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    A blog about education, higher ed, teaching, and trying to re-imagine how we provide education.

On Not Working
June 23, 2014 - 8:36pm

Right now, I’m waiting to start my new job (July 1!). It’s taking every ounce of my being not to start working on my new job before it actually starts.

Of course, it’s a nice “problem” to have. But it’s really made me reflect on how much work higher ed asks us to perform when we’re not actually getting paid, or even started our jobs. I was on a nine-month contract, which meant that over the summer, I’m not getting paid to work. Of course, all I did all summer was work. Work on my syllabus. Work on my professional development. Work on my research (which, again, I wasn’t technically paid for my research at any point as I was “just” a teacher). Work on my writing. Work, work, work.

How much work do we do between the moment we find out we have a tenure-track or full-time teaching position and the moment our contract actually starts?

And of course this doesn’t even take into consideration all of the unpaid work adjuncts do (who needs to get paid for class prep, grading, and office hours?).

No, the amount unpaid labor higher education gets to extract from us in the name of love or loyalty or sacrifice or just outright fear is staggering. It’s not new, I’m not the first to say it, but I’m reiterating it here. The privilege of being able to avoid the trap is making it all the more visible to me.


My family is concerned about my “transition” to a “normal” job. You know, my mom keeps telling me, you’ll have to get up EVERY DAY and go to work from 9 TO 5. And work ALL DAY. She says all this to me slowly and emphatically, like I’m a new graduate and about to start my first grown-up job. After she gets done telling me how proud she is and how hard I’ve worked to get where I am.

I’m pretty sure many members of my family think I got into academia because I am a fundamentally lazy person. It fits nicely with their view of me; I spent most of my teen years being called, directly and indirectly, lazy. Never mind that I swam 30 or more hours a week, participated in various afterschool activities, and either babysat or lifeguarded and coached. I worked summers either babysitting full time or lifeguarding, and chose a BA that ensured I had “real work” experience built into the degree. Because they were all activities that I “enjoyed”, I wasn’t really working. Ever.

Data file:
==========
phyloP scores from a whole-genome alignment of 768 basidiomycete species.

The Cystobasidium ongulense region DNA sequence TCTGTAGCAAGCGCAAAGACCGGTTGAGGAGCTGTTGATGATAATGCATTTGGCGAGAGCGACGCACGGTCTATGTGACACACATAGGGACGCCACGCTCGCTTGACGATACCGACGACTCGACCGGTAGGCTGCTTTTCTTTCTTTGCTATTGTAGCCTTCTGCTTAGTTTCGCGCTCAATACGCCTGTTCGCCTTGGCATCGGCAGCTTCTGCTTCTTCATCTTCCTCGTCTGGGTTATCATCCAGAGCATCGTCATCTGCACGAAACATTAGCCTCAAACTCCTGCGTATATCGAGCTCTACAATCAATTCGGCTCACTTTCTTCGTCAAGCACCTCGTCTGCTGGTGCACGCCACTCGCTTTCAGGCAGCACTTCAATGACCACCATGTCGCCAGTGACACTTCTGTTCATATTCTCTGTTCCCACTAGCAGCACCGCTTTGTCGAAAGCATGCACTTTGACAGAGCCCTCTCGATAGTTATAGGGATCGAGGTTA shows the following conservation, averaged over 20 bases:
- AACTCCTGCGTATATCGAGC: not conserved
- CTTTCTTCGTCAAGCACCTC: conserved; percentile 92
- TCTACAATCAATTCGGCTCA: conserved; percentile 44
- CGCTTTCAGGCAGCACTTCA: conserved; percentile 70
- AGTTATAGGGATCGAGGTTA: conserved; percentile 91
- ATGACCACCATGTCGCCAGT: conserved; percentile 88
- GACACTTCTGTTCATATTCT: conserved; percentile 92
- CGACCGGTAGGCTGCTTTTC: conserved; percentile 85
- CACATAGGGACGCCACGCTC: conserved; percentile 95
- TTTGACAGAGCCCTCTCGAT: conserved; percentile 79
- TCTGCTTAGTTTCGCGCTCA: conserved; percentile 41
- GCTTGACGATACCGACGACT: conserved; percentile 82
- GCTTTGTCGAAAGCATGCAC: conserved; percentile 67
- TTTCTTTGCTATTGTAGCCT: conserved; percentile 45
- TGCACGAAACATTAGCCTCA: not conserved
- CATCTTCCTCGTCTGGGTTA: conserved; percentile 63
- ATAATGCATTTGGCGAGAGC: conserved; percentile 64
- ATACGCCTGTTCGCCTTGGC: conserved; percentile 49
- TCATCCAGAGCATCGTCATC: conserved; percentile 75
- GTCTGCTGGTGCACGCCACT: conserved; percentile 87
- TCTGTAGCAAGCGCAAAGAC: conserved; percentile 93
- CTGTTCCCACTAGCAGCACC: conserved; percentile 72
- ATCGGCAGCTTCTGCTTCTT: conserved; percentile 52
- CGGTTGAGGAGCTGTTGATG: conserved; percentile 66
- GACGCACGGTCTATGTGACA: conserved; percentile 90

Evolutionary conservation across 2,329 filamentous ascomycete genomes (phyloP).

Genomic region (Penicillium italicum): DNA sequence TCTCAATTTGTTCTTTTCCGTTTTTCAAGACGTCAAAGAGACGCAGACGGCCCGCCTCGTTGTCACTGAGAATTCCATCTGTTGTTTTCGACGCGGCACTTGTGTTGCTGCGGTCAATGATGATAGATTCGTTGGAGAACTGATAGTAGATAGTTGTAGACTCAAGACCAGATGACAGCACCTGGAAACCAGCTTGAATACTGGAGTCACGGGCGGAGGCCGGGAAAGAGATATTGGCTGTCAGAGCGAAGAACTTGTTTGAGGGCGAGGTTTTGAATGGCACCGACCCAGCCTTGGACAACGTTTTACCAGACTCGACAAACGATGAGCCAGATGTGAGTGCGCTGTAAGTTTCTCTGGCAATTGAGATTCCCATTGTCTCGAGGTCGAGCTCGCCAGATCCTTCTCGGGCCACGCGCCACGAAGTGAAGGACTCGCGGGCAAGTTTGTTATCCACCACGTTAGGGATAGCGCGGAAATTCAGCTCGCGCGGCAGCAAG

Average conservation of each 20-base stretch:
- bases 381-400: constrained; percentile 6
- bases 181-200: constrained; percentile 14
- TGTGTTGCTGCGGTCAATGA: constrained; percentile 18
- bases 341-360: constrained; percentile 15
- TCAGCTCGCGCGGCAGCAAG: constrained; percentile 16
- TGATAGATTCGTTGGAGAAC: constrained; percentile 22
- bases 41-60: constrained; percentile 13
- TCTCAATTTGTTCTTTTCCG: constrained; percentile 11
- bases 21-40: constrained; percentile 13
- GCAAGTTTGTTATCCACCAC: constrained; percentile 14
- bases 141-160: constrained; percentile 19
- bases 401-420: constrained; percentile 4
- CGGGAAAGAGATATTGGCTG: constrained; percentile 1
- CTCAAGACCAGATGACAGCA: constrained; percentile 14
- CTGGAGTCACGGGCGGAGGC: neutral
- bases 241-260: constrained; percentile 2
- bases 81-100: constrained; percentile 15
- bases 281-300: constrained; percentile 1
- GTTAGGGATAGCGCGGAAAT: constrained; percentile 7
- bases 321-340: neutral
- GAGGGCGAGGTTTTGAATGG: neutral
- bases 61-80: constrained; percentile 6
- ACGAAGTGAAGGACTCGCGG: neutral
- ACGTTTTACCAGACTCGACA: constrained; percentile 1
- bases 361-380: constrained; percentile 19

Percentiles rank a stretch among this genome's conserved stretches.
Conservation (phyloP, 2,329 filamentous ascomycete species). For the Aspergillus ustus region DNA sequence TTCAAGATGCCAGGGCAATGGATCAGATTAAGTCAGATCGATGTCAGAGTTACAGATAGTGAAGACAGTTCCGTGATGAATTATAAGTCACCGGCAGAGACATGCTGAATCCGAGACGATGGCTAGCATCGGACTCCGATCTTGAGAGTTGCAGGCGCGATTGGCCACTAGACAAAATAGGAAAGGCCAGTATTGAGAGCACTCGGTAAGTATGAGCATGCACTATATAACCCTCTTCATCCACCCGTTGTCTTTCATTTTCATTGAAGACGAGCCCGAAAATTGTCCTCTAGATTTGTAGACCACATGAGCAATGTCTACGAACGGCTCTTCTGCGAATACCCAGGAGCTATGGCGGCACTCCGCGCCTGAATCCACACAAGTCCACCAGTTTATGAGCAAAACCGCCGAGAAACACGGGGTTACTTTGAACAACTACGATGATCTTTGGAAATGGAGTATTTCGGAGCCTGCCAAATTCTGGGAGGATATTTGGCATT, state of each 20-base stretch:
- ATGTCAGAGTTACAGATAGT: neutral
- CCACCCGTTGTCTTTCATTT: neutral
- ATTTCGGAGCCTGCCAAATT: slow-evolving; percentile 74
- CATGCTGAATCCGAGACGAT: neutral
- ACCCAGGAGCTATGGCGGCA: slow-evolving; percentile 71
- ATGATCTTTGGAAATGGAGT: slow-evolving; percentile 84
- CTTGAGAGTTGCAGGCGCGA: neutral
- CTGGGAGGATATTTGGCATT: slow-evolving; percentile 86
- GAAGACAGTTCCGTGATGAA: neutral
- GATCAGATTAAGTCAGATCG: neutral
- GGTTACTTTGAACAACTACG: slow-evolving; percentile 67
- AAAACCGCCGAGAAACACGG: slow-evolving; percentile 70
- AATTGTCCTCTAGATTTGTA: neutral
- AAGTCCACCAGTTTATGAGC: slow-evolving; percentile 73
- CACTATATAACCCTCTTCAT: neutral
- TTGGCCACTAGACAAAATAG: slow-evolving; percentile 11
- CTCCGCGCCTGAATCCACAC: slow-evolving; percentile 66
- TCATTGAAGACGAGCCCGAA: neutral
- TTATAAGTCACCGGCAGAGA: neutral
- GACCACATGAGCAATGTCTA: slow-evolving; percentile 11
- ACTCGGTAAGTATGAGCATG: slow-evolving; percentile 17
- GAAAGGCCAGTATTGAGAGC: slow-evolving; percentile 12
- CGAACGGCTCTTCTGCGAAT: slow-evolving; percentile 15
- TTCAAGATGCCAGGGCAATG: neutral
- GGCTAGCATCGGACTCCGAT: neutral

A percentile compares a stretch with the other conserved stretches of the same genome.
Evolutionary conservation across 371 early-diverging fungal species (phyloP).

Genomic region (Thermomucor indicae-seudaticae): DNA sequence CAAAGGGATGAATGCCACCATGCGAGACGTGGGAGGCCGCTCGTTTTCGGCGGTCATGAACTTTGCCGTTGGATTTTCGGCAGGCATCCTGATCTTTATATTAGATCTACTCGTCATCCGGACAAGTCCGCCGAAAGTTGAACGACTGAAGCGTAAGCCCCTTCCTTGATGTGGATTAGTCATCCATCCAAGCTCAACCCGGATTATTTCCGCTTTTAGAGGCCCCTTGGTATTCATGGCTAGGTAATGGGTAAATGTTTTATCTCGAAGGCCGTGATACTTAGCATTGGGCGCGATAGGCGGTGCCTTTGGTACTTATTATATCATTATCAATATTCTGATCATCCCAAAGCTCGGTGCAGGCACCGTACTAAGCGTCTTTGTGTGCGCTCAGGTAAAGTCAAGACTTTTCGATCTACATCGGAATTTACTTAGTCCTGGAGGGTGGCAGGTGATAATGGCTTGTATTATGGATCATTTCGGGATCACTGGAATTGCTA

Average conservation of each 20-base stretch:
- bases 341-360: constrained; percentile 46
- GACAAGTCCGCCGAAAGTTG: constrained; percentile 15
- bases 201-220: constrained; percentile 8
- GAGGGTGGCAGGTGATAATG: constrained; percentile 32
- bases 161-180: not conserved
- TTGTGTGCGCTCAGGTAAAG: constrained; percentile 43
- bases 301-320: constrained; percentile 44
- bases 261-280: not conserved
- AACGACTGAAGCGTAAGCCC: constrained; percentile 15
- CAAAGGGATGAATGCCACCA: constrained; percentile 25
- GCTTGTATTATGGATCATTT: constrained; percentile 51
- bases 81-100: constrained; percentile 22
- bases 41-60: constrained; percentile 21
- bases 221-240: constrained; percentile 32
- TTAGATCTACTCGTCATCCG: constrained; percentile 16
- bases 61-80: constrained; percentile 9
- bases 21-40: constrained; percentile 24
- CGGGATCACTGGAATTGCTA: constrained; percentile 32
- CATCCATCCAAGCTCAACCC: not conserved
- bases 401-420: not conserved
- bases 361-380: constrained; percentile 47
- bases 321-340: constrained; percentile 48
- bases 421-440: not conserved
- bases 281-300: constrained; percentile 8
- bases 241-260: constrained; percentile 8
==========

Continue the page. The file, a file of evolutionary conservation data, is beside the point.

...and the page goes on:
No, going to grad school and wanting to become a professor reflects my more natural state of laziness and pleasure-seeking, according to them, but also fits nicely within the popular narrative that professors get summers off, don’t work very hard, don’t teach a lot of classes, have lots of free time, and get to do what they love so where do they get off, etc, etc, etc. No matter how many classes I taught, no matter how many other jobs I worked, no matter how many side projects I did, because I could work at home on Tuesday mornings, I didn’t understand hard work.

They didn’t see this blog as work. Or Twitter. Or know about the late nights grading, writing, researching for class, researching for a book, an article, often all at the same time. My five-year-old son observed to me the other day, “You’re job isn’t very hard, is it, Mom.” And while it’s not mining coal or landscaping or any other obviously physically taxing job, it’s challenging. The nights where you can’t fall asleep because your brain won’t stop. The days that start before the kids get up and end hours after they’ve gone to sleep because it’s the only way to get everything done. The stress.

It exists in all professions, certainly. But I find it laughable and a little insulting that so many people doubt that an academic, any academic, will be completely unable to work from 9-5. Are there those who can’t and won’t? Sure. But there are people who never became academics who also eschew the “daily grind”. It’s not the people in the job, it’s everyone else that have made that particular fiction into a popular reality.


I write about these two things together because they are connected in a lot of important ways, for me personally and for the profession more generally. Is it that the admin class has grown so much because we recognize more easily the managerial class and the work they do, rather than the work that professors of all stripes do? Is it because we assume administrators don’t “love” their work and thus deserve all the money and the stability? Do we keep working in simultaneously invisible and unsustainable ways because of the myth of the lazy professor, but also out of fear for our own professional lives in the face of all of these pressures?

I don’t know. I’m relieved that I’m moving on to a new and different, but hopefully more sustainable, source of work. A different kind of hard.


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